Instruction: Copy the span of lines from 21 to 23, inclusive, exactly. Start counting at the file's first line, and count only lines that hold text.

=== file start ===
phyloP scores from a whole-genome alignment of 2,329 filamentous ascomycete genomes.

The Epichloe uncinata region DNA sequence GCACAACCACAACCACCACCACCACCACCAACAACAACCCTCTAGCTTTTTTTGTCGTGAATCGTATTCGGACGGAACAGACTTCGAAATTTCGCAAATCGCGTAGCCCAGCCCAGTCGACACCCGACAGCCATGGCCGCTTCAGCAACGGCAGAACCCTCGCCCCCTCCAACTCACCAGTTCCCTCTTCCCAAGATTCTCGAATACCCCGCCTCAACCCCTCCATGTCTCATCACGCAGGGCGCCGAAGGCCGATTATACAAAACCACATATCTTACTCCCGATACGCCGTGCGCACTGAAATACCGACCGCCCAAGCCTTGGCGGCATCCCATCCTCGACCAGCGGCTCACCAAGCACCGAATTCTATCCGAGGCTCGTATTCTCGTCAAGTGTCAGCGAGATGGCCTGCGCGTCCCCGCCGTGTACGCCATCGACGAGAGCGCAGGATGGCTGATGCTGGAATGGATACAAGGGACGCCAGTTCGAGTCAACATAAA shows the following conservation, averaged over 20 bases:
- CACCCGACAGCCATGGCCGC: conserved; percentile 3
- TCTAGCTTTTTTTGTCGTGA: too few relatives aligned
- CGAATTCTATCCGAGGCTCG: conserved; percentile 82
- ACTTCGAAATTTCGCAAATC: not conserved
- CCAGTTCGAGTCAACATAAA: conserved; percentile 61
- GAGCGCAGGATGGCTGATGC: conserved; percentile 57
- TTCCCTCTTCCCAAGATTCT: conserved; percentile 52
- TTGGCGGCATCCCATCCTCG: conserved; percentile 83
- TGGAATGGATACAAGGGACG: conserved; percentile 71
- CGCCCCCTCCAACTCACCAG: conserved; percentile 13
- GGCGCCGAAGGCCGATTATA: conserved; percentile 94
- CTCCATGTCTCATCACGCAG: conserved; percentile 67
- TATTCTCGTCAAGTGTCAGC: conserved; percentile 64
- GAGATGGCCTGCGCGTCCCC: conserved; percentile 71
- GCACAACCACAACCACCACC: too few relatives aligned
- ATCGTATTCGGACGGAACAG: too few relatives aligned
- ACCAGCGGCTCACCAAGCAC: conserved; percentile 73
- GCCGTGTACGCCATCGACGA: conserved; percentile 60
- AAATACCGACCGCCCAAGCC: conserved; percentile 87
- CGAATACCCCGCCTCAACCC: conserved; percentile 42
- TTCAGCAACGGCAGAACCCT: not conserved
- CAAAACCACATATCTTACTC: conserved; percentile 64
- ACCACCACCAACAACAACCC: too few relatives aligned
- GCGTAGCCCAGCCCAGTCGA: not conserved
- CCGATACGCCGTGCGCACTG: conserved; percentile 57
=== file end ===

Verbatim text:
- AAATACCGACCGCCCAAGCC: conserved; percentile 87
- CGAATACCCCGCCTCAACCC: conserved; percentile 42
- TTCAGCAACGGCAGAACCCT: not conserved